Moreover, our curriculum now reaches beyond the natural sciences to include social sciences, policy studies, humanities, engineering, and the arts. These courses help translate our research into a better and more accessible understanding of human relations to the natural world. Students use mathematical modeling, computer simulations, and geographic information technologies to apply information they collect to make predictions under alternative climate and management scenarios. They engage local and regional communities by communicating research findings at venues beyond our station’s field campus. Curricula are coordinated with field stations across the United States and with partnering field stations in other countries. We now partner with local farmers and communities to link specific courses and internship programs to a thriving community supported agriculture (CSA) system that provides a large amount of the food served in our dining facilities.

V. Student and Faculty Diversity

Since the station’s inception in 1909, more women than men consistently have populated our student ranks. By contrast, our faculty and senior researcher population was always mostly male. We are pleased to have achieved gender equity across our faculty and senior researcher ranks. Our faculty members now teach and work with a student body that is broadly representative of the U.S. population in terms of ethnicity, race, gender identification, geographic location, experience, culture, and socioeconomic background. In addition, our international reputation and partnerships with other field stations help attract considerable numbers of students from outside the United States. The diversity of our undergraduate and graduate student population results in part from the removal of financial barriers to student enrollment, enhanced recruitment efforts targeting traditionally underrepresented students, and interdisciplinary course offerings that are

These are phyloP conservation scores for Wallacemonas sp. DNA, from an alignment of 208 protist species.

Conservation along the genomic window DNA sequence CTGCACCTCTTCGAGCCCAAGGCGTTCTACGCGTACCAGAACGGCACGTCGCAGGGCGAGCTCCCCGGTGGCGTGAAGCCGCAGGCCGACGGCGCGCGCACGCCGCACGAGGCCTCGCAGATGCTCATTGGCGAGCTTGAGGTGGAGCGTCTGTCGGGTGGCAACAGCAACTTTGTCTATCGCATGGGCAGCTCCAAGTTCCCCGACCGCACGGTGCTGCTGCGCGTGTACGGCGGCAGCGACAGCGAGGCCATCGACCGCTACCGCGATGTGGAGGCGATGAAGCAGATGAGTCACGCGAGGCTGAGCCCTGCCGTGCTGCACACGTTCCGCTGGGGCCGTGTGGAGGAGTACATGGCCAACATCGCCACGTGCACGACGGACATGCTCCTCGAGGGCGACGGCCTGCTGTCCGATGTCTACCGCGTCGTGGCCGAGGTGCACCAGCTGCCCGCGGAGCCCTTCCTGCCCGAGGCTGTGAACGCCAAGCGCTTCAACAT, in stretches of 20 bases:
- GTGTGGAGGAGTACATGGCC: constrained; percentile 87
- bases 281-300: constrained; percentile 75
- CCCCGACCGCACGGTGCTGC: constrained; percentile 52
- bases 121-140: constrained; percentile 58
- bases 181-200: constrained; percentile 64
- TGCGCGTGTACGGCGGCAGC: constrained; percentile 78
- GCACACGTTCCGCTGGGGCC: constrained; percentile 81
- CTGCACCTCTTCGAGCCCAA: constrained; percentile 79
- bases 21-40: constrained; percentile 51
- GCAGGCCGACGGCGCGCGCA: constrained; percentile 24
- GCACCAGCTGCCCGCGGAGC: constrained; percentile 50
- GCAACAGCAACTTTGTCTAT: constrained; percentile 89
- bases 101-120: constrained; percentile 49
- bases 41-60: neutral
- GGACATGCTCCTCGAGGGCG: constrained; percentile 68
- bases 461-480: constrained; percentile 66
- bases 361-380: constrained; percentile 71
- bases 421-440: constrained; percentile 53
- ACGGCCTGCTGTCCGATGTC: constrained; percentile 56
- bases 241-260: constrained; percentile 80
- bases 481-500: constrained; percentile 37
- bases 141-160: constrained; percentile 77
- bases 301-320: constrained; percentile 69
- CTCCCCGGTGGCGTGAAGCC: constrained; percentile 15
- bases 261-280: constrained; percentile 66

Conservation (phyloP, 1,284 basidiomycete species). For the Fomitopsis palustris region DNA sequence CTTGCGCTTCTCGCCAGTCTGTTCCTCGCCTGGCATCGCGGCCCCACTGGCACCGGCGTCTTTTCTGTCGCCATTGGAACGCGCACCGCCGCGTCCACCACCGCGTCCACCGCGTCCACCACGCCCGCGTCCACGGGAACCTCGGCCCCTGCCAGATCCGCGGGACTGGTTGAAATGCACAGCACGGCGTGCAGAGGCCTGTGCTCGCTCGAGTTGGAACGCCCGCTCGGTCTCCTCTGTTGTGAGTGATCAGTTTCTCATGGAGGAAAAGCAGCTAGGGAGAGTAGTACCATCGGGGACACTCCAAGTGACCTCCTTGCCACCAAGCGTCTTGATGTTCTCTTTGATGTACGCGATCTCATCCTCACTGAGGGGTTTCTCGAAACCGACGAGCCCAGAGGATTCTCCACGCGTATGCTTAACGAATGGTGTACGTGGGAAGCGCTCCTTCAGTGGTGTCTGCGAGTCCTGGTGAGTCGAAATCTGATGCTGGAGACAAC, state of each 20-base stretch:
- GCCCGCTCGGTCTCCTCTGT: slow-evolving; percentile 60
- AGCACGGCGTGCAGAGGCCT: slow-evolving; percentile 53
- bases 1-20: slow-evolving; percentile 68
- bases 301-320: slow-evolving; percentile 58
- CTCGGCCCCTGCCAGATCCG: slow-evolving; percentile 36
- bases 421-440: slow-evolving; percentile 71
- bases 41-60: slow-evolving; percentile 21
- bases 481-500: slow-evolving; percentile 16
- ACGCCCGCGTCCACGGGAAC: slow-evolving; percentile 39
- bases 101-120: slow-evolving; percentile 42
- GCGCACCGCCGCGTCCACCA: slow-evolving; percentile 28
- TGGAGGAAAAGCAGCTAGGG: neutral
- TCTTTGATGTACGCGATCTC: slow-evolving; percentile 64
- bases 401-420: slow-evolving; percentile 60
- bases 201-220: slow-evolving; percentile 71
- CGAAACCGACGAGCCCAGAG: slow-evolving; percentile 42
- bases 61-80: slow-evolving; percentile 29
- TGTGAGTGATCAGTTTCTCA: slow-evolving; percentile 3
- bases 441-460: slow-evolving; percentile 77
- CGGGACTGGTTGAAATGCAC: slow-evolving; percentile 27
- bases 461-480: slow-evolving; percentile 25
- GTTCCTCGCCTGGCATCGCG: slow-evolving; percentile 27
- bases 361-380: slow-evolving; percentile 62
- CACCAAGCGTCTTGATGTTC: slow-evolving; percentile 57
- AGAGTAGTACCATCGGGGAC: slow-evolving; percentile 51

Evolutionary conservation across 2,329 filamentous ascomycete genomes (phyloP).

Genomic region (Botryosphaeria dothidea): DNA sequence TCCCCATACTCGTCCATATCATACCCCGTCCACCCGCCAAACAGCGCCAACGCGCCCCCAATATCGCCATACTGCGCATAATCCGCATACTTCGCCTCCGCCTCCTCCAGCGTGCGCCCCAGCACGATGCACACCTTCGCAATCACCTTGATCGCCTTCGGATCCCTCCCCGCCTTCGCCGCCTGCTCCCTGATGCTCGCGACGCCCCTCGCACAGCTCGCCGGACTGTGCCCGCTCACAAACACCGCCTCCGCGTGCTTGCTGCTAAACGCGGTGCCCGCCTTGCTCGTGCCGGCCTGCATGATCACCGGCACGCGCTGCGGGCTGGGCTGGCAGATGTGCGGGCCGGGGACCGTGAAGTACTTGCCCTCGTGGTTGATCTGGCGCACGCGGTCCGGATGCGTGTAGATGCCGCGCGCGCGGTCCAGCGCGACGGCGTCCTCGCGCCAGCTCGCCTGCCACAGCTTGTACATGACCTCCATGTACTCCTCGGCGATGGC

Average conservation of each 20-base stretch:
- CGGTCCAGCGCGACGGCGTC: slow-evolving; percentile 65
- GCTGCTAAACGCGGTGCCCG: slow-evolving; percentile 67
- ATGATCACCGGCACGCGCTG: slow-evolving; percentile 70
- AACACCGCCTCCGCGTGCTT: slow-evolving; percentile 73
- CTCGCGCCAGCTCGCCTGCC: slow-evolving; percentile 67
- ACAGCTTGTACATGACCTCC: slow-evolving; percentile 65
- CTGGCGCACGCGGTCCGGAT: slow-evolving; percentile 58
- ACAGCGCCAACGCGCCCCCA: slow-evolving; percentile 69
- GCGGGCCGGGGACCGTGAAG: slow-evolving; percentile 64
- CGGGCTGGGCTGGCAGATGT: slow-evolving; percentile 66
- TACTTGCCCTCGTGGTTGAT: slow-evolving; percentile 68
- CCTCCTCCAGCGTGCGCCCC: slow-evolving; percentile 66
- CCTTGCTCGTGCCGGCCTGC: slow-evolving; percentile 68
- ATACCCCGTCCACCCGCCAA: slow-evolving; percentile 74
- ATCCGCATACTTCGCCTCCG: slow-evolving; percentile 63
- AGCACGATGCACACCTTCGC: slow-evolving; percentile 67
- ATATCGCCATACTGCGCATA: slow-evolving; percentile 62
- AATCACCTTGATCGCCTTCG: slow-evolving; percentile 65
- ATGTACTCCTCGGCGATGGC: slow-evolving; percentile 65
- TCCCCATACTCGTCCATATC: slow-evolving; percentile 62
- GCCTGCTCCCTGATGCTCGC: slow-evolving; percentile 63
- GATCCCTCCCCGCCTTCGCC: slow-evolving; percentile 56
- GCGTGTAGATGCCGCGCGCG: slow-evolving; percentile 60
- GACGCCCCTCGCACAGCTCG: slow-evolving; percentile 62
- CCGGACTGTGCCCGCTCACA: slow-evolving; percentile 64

highly relevant to students’ various academic program requirements.

Our challenge now is to diversify our faculty and senior researcher ranks to the level achieved by our student population. We now compete successfully in recruiting from the diverse pool of doctoral recipients entering academia and have redoubled our efforts to continue diversifying our teaching faculty and senior research community. We provide opportunities for promising new faculty of all backgrounds to engage in productive interdisciplinary research and teaching by providing world-class analytical tools and laboratories, supportive collaborators, access to diverse habitats and ecosystems, rich historical and geographic data sets, and a family-friendly field campus. We anticipate that the diversity of our faculty will soon match the diversity of our student body.

VI. Sustainable Carbon- and Waste-Neutral Campus

The UMBS “green” campus is a global example of how a temperate-zone community has developed its housing, laboratories, public spaces, transportation, dining operations, and energy systems to minimize its contributions to climate change. Thanks to a large solar installation, we now generate annually more electricity than we consume. We use income realized from a net-metering contract with our utility to purchase off-site wind energy during periods of peak demand. Geothermal wells supply much of the heating and cooling needs of our buildings. Our dining facilities locally source or grow fifty percent of all food consumed on campus. Waste from the dining facility is recycled, composted, or burned as a source of energy. We have reduced our water use considerably by collecting rainwater for gardening and using gray water for toilet flushing. All campus vehicles are electric or hydrogen fueled, a charging station is available on site, and transportation to and from UMBS is offset through carbon credits. Recently constructed and refurbished buildings are energy efficient, are aesthetically appealing, and function to complement our natural surroundings.